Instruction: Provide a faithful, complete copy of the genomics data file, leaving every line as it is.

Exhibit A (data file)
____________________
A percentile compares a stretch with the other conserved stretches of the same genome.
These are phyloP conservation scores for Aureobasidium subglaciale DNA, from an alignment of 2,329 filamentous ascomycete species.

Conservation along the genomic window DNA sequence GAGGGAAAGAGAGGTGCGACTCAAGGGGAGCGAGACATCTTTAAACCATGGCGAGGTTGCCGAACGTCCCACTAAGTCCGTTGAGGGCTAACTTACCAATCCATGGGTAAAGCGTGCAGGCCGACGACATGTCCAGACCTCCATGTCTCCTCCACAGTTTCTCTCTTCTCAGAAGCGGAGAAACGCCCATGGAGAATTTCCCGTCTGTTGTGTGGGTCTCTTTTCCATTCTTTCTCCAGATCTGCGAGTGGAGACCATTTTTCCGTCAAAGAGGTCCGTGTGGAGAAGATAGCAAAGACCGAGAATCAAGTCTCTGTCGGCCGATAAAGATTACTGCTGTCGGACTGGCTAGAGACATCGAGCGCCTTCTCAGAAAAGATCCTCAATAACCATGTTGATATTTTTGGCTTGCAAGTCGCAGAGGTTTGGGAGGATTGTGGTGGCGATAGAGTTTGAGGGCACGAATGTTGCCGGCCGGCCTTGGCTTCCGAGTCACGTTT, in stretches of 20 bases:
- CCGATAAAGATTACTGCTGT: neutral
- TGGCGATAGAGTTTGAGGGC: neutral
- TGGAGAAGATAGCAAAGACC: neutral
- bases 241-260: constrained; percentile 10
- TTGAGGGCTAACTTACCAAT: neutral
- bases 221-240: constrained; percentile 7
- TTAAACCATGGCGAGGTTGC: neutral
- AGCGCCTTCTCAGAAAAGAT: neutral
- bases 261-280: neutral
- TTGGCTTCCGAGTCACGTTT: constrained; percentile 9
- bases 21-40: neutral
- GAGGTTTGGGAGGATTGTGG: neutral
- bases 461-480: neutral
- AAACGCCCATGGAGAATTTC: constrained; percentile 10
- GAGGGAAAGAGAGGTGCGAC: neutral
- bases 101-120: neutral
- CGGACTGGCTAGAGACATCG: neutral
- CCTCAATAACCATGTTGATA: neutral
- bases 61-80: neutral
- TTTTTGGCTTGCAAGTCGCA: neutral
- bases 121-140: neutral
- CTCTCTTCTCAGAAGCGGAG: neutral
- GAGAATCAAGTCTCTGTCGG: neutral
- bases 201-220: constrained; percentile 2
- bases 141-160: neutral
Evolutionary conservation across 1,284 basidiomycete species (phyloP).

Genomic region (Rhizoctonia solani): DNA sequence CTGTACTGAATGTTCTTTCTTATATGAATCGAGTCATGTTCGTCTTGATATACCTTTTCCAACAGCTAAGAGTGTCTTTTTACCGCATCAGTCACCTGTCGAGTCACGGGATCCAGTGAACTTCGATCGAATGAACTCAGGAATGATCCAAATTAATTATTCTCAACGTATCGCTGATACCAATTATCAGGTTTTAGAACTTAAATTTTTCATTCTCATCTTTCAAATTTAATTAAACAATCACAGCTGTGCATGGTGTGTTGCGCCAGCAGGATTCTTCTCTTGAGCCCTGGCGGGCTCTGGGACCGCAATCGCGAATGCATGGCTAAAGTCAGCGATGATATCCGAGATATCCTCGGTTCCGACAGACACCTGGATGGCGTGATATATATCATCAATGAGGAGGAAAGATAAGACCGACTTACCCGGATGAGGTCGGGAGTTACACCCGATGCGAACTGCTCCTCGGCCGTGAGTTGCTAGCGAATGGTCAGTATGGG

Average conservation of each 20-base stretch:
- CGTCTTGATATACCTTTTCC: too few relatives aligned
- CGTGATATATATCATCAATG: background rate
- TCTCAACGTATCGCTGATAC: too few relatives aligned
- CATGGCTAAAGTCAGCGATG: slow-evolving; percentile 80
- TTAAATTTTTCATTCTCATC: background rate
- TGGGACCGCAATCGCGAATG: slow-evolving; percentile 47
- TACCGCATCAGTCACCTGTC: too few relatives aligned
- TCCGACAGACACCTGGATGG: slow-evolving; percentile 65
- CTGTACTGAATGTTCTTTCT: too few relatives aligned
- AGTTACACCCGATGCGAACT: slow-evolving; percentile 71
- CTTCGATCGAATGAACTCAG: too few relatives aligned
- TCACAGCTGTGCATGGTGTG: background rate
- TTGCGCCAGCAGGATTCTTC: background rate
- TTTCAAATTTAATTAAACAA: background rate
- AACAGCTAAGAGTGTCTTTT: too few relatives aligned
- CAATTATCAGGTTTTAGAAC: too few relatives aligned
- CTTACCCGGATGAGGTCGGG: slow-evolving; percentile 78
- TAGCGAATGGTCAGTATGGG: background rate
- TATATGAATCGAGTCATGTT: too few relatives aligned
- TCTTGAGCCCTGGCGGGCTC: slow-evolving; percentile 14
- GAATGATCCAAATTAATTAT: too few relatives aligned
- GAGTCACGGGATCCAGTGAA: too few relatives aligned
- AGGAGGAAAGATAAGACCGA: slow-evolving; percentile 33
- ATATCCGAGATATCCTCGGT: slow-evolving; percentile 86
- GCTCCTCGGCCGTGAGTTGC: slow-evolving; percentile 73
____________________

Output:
A percentile compares a stretch with the other conserved stretches of the same genome.
These are phyloP conservation scores for Aureobasidium subglaciale DNA, from an alignment of 2,329 filamentous ascomycete species.

Conservation along the genomic window DNA sequence GAGGGAAAGAGAGGTGCGACTCAAGGGGAGCGAGACATCTTTAAACCATGGCGAGGTTGCCGAACGTCCCACTAAGTCCGTTGAGGGCTAACTTACCAATCCATGGGTAAAGCGTGCAGGCCGACGACATGTCCAGACCTCCATGTCTCCTCCACAGTTTCTCTCTTCTCAGAAGCGGAGAAACGCCCATGGAGAATTTCCCGTCTGTTGTGTGGGTCTCTTTTCCATTCTTTCTCCAGATCTGCGAGTGGAGACCATTTTTCCGTCAAAGAGGTCCGTGTGGAGAAGATAGCAAAGACCGAGAATCAAGTCTCTGTCGGCCGATAAAGATTACTGCTGTCGGACTGGCTAGAGACATCGAGCGCCTTCTCAGAAAAGATCCTCAATAACCATGTTGATATTTTTGGCTTGCAAGTCGCAGAGGTTTGGGAGGATTGTGGTGGCGATAGAGTTTGAGGGCACGAATGTTGCCGGCCGGCCTTGGCTTCCGAGTCACGTTT, in stretches of 20 bases:
- CCGATAAAGATTACTGCTGT: neutral
- TGGCGATAGAGTTTGAGGGC: neutral
- TGGAGAAGATAGCAAAGACC: neutral
- bases 241-260: constrained; percentile 10
- TTGAGGGCTAACTTACCAAT: neutral
- bases 221-240: constrained; percentile 7
- TTAAACCATGGCGAGGTTGC: neutral
- AGCGCCTTCTCAGAAAAGAT: neutral
- bases 261-280: neutral
- TTGGCTTCCGAGTCACGTTT: constrained; percentile 9
- bases 21-40: neutral
- GAGGTTTGGGAGGATTGTGG: neutral
- bases 461-480: neutral
- AAACGCCCATGGAGAATTTC: constrained; percentile 10
- GAGGGAAAGAGAGGTGCGAC: neutral
- bases 101-120: neutral
- CGGACTGGCTAGAGACATCG: neutral
- CCTCAATAACCATGTTGATA: neutral
- bases 61-80: neutral
- TTTTTGGCTTGCAAGTCGCA: neutral
- bases 121-140: neutral
- CTCTCTTCTCAGAAGCGGAG: neutral
- GAGAATCAAGTCTCTGTCGG: neutral
- bases 201-220: constrained; percentile 2
- bases 141-160: neutral
Evolutionary conservation across 1,284 basidiomycete species (phyloP).

Genomic region (Rhizoctonia solani): DNA sequence CTGTACTGAATGTTCTTTCTTATATGAATCGAGTCATGTTCGTCTTGATATACCTTTTCCAACAGCTAAGAGTGTCTTTTTACCGCATCAGTCACCTGTCGAGTCACGGGATCCAGTGAACTTCGATCGAATGAACTCAGGAATGATCCAAATTAATTATTCTCAACGTATCGCTGATACCAATTATCAGGTTTTAGAACTTAAATTTTTCATTCTCATCTTTCAAATTTAATTAAACAATCACAGCTGTGCATGGTGTGTTGCGCCAGCAGGATTCTTCTCTTGAGCCCTGGCGGGCTCTGGGACCGCAATCGCGAATGCATGGCTAAAGTCAGCGATGATATCCGAGATATCCTCGGTTCCGACAGACACCTGGATGGCGTGATATATATCATCAATGAGGAGGAAAGATAAGACCGACTTACCCGGATGAGGTCGGGAGTTACACCCGATGCGAACTGCTCCTCGGCCGTGAGTTGCTAGCGAATGGTCAGTATGGG

Average conservation of each 20-base stretch:
- CGTCTTGATATACCTTTTCC: too few relatives aligned
- CGTGATATATATCATCAATG: background rate
- TCTCAACGTATCGCTGATAC: too few relatives aligned
- CATGGCTAAAGTCAGCGATG: slow-evolving; percentile 80
- TTAAATTTTTCATTCTCATC: background rate
- TGGGACCGCAATCGCGAATG: slow-evolving; percentile 47
- TACCGCATCAGTCACCTGTC: too few relatives aligned
- TCCGACAGACACCTGGATGG: slow-evolving; percentile 65
- CTGTACTGAATGTTCTTTCT: too few relatives aligned
- AGTTACACCCGATGCGAACT: slow-evolving; percentile 71
- CTTCGATCGAATGAACTCAG: too few relatives aligned
- TCACAGCTGTGCATGGTGTG: background rate
- TTGCGCCAGCAGGATTCTTC: background rate
- TTTCAAATTTAATTAAACAA: background rate
- AACAGCTAAGAGTGTCTTTT: too few relatives aligned
- CAATTATCAGGTTTTAGAAC: too few relatives aligned
- CTTACCCGGATGAGGTCGGG: slow-evolving; percentile 78
- TAGCGAATGGTCAGTATGGG: background rate
- TATATGAATCGAGTCATGTT: too few relatives aligned
- TCTTGAGCCCTGGCGGGCTC: slow-evolving; percentile 14
- GAATGATCCAAATTAATTAT: too few relatives aligned
- GAGTCACGGGATCCAGTGAA: too few relatives aligned
- AGGAGGAAAGATAAGACCGA: slow-evolving; percentile 33
- ATATCCGAGATATCCTCGGT: slow-evolving; percentile 86
- GCTCCTCGGCCGTGAGTTGC: slow-evolving; percentile 73